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International Women's Day 2015: What inspired some of UCL's leading women to become academics?

5 March 2015

Sunday 8 March is

UCL women academics internationalwomensday.com/" target="_self">International Women's Day (IWD) 2015, celebrating the achievements of women around the world, while recognising the challenges still faced by many.

This year's theme is 'Equality for women is progress for all', focusing on how tackling gender inequality is essential to economic and social development.

To mark the occasion, we asked some of UCL's leading women who or what inspired them to become academics:

"As a teenager living in Hackney and later in south east Nigeria, I was bored most of the time and decided early on that I wanted to have a stimulating job - a job that changed from day-to-day and a job that allowed me to meet lots of different people. I have found that job."

- Professor Ijeoma Uchegbu, Professor of Pharmaceutical Nanoscience (UCL School of Pharmacy)

"My mother was an influence. She worked as a computer programmer. She was very practical - far more so than my dad, in fact. My parents were never at all pushy and they weren't obsessed with how good my school grades were. They were just up for having a look at things. If I asked them a question about the world or how something worked, they'd just say, 'let's find out'. I grew up in an atmosphere where it was okay to be curious."

- Helen Czerski, Research Fellow (UCL Mechanical Engineering)

"It all started with questions. I am deeply attached to organised scepticism: the questioning of ideas, frameworks and assumptions. The appeal of academic life lies in the really big challenges: why we live and think as we do. For me, that's all about what we can learn from others. It drew me to anthropology and it's what inspires my work here at UCL."

- Professor Henrietta Moore, Director of UCL Institute for Global Prosperity (UCL Bartlett)

"My parents encouraged me in science as a child. I was drawn to astronomy but thought it would remain a hobby. An excellent further maths teacher encouraged my interest in research and a summer research experience at the Jet Propulsion Laboratory convinced me that I wanted to be a professional astronomer."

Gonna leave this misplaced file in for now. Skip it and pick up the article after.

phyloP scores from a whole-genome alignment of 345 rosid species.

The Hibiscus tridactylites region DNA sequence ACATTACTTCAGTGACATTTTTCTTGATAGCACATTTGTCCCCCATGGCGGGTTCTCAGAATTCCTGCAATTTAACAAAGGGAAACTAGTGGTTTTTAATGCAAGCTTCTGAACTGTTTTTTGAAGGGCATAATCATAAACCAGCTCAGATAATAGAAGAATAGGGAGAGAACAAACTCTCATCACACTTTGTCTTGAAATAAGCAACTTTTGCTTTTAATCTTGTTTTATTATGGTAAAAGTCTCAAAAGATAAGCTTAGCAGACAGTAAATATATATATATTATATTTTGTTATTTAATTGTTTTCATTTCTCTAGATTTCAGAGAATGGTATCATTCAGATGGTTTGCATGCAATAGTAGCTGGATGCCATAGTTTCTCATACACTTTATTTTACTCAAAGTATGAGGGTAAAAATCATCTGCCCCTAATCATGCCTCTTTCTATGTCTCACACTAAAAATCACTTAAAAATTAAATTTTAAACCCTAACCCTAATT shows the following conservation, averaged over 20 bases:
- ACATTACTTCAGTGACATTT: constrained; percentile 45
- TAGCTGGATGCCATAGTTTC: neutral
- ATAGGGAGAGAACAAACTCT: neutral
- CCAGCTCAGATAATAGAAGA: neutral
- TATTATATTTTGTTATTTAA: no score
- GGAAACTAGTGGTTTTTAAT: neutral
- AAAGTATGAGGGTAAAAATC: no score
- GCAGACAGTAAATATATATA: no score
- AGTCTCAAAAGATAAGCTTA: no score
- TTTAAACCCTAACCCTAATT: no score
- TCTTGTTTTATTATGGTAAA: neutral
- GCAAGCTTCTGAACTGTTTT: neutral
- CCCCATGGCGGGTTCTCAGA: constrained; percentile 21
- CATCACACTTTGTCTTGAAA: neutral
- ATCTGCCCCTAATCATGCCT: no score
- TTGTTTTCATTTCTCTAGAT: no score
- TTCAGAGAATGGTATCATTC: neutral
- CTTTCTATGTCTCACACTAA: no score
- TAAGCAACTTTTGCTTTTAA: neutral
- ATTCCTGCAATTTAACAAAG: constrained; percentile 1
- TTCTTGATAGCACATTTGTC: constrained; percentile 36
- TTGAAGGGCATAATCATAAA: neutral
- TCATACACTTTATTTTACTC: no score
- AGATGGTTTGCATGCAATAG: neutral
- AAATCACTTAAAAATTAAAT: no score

- Dr Hiranya Peiris, Reader in Astronomy (UCL Physics and Astronomy)

"I don't come from an academic background - I had no idea how it worked. But someone passed me the ball and I ran with it: my Master's supervisor (Professor Seamus Ross) encouraged me to apply for an advertised PhD. I didn't think I had a chance… Here I am 17 years later, still running, because someone spotted something and encouraged me!"

- Professor Melissa Terras, Director of UCL Centre for Digital Humanities

"The thrill of enquiry always propelled me. Academia allowed me to enquire professionally. I was a solitary child, curious about what makes humans human. The countryside, a parental flow of books to match my enthusiasms and periodic trips to salvage yards and building sites, all fuelled what I became; an archaeologist with a focus on material culture and cultural landscapes."

- Professor Sue Hamilton, Director of UCL Institute of Archaeology

"I was inspired by several female academics - above all my PhD supervisor. She - and they - set an example of the highest, most attractive intellectual challenge and demand; encouraged me to have children and a career; and showed me that you could be both supportive and critical. They never pretended it wouldn't sometimes be tough. They still inspire me, actually."

- Dr Jane Gilbert, Senior Lecturer (UCL French)

"My inspiration came from the desire to make a difference to the teaching profession and to enhance the professionalism of other workers in the area of pre-school education, which is largely low paid and seen as 'women's work'. I also wanted to strengthen the research base in this area. I couldn't think of a better way for academia to influence and engage with the real world."

- Professor Iram Siraj, Professor of Early Childhood Education (UCL Institute of Education)

"I was inspired to become an academic while conducting a research project for my Master's dissertation, which saw me evaluate an intervention designed to increase fruit and vegetable consumption among pre-school children. I realised that academia extended far beyond the confines of a desk and I could be involved in work that had a direct impact on public health."

- Dr Sarah Jackson, Research Psychologist (UCL Epidemiology and Public Health)